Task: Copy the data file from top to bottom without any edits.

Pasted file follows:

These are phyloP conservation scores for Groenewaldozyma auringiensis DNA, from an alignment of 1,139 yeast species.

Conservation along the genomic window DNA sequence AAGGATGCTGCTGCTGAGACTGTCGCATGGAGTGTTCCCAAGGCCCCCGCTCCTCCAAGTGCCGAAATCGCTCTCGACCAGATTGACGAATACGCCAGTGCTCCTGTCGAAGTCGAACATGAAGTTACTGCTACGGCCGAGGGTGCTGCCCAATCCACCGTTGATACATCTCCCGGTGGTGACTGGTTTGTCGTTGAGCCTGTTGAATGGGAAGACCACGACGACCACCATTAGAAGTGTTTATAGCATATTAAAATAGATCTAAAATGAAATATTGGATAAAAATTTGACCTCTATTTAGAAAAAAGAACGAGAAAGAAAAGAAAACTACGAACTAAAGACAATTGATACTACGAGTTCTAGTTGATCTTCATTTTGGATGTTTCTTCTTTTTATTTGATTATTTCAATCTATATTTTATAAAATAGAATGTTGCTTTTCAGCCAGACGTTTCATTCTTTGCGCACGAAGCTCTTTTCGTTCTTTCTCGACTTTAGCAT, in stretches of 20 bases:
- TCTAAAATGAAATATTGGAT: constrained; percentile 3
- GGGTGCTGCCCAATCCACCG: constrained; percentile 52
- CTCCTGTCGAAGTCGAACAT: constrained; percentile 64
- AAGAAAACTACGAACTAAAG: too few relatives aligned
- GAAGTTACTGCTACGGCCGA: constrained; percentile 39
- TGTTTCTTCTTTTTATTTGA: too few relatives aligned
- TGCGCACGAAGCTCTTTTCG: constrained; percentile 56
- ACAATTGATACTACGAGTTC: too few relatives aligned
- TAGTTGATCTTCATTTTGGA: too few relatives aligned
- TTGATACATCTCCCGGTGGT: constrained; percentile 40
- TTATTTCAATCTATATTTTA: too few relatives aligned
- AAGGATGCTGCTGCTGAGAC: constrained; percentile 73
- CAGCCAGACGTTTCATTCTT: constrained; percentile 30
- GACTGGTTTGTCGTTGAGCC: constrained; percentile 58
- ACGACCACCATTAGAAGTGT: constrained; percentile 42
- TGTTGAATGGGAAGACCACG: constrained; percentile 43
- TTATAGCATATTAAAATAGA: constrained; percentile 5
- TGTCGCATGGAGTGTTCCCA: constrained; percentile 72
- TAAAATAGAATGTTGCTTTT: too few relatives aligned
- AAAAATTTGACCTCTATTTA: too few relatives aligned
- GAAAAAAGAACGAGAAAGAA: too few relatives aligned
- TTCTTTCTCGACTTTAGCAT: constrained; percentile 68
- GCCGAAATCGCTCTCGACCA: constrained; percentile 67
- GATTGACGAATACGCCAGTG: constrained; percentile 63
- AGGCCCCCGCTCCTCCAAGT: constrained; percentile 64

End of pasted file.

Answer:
These are phyloP conservation scores for Groenewaldozyma auringiensis DNA, from an alignment of 1,139 yeast species.

Conservation along the genomic window DNA sequence AAGGATGCTGCTGCTGAGACTGTCGCATGGAGTGTTCCCAAGGCCCCCGCTCCTCCAAGTGCCGAAATCGCTCTCGACCAGATTGACGAATACGCCAGTGCTCCTGTCGAAGTCGAACATGAAGTTACTGCTACGGCCGAGGGTGCTGCCCAATCCACCGTTGATACATCTCCCGGTGGTGACTGGTTTGTCGTTGAGCCTGTTGAATGGGAAGACCACGACGACCACCATTAGAAGTGTTTATAGCATATTAAAATAGATCTAAAATGAAATATTGGATAAAAATTTGACCTCTATTTAGAAAAAAGAACGAGAAAGAAAAGAAAACTACGAACTAAAGACAATTGATACTACGAGTTCTAGTTGATCTTCATTTTGGATGTTTCTTCTTTTTATTTGATTATTTCAATCTATATTTTATAAAATAGAATGTTGCTTTTCAGCCAGACGTTTCATTCTTTGCGCACGAAGCTCTTTTCGTTCTTTCTCGACTTTAGCAT, in stretches of 20 bases:
- TCTAAAATGAAATATTGGAT: constrained; percentile 3
- GGGTGCTGCCCAATCCACCG: constrained; percentile 52
- CTCCTGTCGAAGTCGAACAT: constrained; percentile 64
- AAGAAAACTACGAACTAAAG: too few relatives aligned
- GAAGTTACTGCTACGGCCGA: constrained; percentile 39
- TGTTTCTTCTTTTTATTTGA: too few relatives aligned
- TGCGCACGAAGCTCTTTTCG: constrained; percentile 56
- ACAATTGATACTACGAGTTC: too few relatives aligned
- TAGTTGATCTTCATTTTGGA: too few relatives aligned
- TTGATACATCTCCCGGTGGT: constrained; percentile 40
- TTATTTCAATCTATATTTTA: too few relatives aligned
- AAGGATGCTGCTGCTGAGAC: constrained; percentile 73
- CAGCCAGACGTTTCATTCTT: constrained; percentile 30
- GACTGGTTTGTCGTTGAGCC: constrained; percentile 58
- ACGACCACCATTAGAAGTGT: constrained; percentile 42
- TGTTGAATGGGAAGACCACG: constrained; percentile 43
- TTATAGCATATTAAAATAGA: constrained; percentile 5
- TGTCGCATGGAGTGTTCCCA: constrained; percentile 72
- TAAAATAGAATGTTGCTTTT: too few relatives aligned
- AAAAATTTGACCTCTATTTA: too few relatives aligned
- GAAAAAAGAACGAGAAAGAA: too few relatives aligned
- TTCTTTCTCGACTTTAGCAT: constrained; percentile 68
- GCCGAAATCGCTCTCGACCA: constrained; percentile 67
- GATTGACGAATACGCCAGTG: constrained; percentile 63
- AGGCCCCCGCTCCTCCAAGT: constrained; percentile 64